Many sports figures have been the subject of Hollywood movies over the years, but Art Howe is one of the few whose role was taken on by an Oscar-winning actor who was playing just a supporting role.
Howe’s connection to the late Philip Seymour Hoffman resurfaced this week with news that the veteran player and manager has been hospitalized after coming down with COVID-19.
‘Moneyball’ was a Hollywood success
Michael Lewis’ 2003 book “Moneyball: The Art of Winning an Unfair Game” was the first exposure that many sports fans had to the use of analytics that has become so commonplace now. Lewis dug deep into how general manager Billy Beane built the 2002 Oakland A’s, managed by Art Howe, into an improbable contender despite financial constraints not faced by big-market teams.
The book was made into a 2011 movie starring Brad Pitt as Beane and Philip Seymour Hoffman as Howe, with Jonah Hill playing the role of the assistant GM and SABRmetrics expert.
Moneyball grossed a little more than twice its $50 million production budget, but the real victory came in response from critics. The screenplay moved beyond contract figures and batting averages in humanizing the central figures. The result was six Academy Award nominations, including best actor for Pitt and best supporting actor for Hill.
Art Howe believed he got a raw deal in the movie
Art Howe has spent much of his life in baseball, beginning with an 11-year playing career that started with the Pittsburgh Pirates in 1974. Known primarily for playing second and third base for the Houston Astros, he hit .260 over 891 games.
Howe’s career as a manager began in 1989 with five seasons with the Astros. He then managed the Oakland A’s from 1996 to 2002, followed by two seasons as skipper of the New York Mets. He won 1,129 games and lost 1,137 for a .498 winning percentage, though he did take Oakland to the playoffs in his final three seasons.
Howe was upset over the way he was portrayed in Moneyball, saying that inaccuracies in the story contributed to him being made to look like a villain. He said he was never consulted by anyone involved in the making of the move and speculated to The Mercury News that general manager Billy Beane influenced the negative characterizations.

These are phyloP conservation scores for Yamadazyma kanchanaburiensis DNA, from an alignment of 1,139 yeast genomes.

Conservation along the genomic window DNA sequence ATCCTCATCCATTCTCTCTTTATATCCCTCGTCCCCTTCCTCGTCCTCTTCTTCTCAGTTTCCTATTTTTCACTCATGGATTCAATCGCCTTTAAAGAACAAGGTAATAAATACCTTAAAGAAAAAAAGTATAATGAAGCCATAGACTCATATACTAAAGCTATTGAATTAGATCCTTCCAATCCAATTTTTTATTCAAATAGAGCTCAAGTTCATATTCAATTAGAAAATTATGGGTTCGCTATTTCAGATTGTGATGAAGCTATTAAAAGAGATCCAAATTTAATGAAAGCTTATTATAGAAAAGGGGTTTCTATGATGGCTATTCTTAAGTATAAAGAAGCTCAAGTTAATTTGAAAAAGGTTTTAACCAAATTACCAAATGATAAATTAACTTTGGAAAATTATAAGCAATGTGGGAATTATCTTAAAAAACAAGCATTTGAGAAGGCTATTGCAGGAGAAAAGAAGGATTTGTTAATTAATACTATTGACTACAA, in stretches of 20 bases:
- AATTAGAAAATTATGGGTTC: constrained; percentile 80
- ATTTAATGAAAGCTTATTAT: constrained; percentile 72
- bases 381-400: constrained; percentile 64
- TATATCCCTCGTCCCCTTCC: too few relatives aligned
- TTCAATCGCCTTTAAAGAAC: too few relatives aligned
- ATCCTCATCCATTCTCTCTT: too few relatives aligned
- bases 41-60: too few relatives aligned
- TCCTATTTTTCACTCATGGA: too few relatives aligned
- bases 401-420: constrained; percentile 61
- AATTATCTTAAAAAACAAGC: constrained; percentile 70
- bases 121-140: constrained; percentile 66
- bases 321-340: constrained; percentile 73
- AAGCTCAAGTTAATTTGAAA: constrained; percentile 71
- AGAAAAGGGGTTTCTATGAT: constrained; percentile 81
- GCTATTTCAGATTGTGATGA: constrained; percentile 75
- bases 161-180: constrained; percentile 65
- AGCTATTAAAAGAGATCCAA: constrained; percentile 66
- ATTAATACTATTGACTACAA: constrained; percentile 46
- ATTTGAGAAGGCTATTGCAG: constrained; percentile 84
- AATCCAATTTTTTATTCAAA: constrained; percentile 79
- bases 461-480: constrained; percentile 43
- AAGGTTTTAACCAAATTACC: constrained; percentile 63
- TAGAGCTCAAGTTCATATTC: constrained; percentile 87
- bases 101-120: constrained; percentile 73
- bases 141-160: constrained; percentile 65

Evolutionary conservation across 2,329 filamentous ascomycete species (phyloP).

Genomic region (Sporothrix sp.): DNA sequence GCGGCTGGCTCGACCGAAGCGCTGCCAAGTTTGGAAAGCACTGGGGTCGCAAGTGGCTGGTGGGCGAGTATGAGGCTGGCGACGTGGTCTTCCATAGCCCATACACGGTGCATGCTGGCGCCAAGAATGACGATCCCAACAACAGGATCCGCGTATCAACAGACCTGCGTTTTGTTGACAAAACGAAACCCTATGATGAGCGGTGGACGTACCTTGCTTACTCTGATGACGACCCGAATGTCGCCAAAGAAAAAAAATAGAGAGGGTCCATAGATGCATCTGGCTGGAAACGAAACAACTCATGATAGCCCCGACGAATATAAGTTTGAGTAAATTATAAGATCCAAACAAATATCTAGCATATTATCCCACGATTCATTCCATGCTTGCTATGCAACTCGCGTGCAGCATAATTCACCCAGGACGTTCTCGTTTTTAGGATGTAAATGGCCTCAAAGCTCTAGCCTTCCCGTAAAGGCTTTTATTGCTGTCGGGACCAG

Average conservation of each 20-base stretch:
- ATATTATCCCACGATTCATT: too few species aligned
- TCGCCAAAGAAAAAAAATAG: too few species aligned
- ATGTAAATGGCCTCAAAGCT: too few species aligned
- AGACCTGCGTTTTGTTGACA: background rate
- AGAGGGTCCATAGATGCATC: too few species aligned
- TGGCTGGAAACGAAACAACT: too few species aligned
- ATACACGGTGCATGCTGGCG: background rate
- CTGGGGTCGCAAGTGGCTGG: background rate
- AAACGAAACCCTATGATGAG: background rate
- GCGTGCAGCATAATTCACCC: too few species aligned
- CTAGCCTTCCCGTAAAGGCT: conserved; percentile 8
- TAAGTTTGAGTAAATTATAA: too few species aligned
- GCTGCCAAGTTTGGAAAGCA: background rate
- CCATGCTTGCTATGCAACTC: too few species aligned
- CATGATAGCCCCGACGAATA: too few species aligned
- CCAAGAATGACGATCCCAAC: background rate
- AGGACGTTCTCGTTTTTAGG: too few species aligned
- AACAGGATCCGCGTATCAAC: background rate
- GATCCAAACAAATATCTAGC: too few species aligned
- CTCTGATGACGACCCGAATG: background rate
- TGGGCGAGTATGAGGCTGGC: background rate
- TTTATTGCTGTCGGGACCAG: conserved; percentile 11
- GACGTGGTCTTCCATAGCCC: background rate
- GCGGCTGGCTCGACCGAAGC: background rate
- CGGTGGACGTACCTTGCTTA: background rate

“Where else would they get the information?” Howe said. “People who don’t know me are going to think that’s how I was. You work to build a reputation and then in two hours this movie breaks it down.”
Beane denied Howe’s assertion, calling the comments “misguided.”
Given that baseball insiders have picked apart some factual errors in the movie, there’s room to believe that Howe could have been made to appear too standoffish to Beane.
Art Howe was OK with Philip Seymour Hoffman’s acting
Actor Philip Seymour Hoffman, who won an Academy Award for his starring role in Capote in 2005, died of a drug overdose in 2014 at the age of 46.
According to The New York Post, the original vision for Moneyball was something closer to a documentary, with former Oakland A’s manager Art Howe even approached to play himself. Sony executives called a halt to that late in the process and decided to team Brad Pitt with director Bennett Miller. It was Miller who had directed Hoffman in Capote, so the actor suddenly took an interest in joining the project.
Reflecting back on the movie after Hoffman’s shocking death, Howe said he had no animosity toward Hoffman.
“He was a tremendous talent,” Howe said. “I saw his comments about his portrayal of me. He was following his script. He knew it wasn’t me, but you’ve got to do what you’ve got to do.”
Howe said the whole experience gave him a different perspective on Hollywood: “Ninety percent of my scenes were false. I guess someone had to be the villain. I was the villain. … Now, any time I see ‘Based on a true story,’ I know it’s very loosely based on a true story.”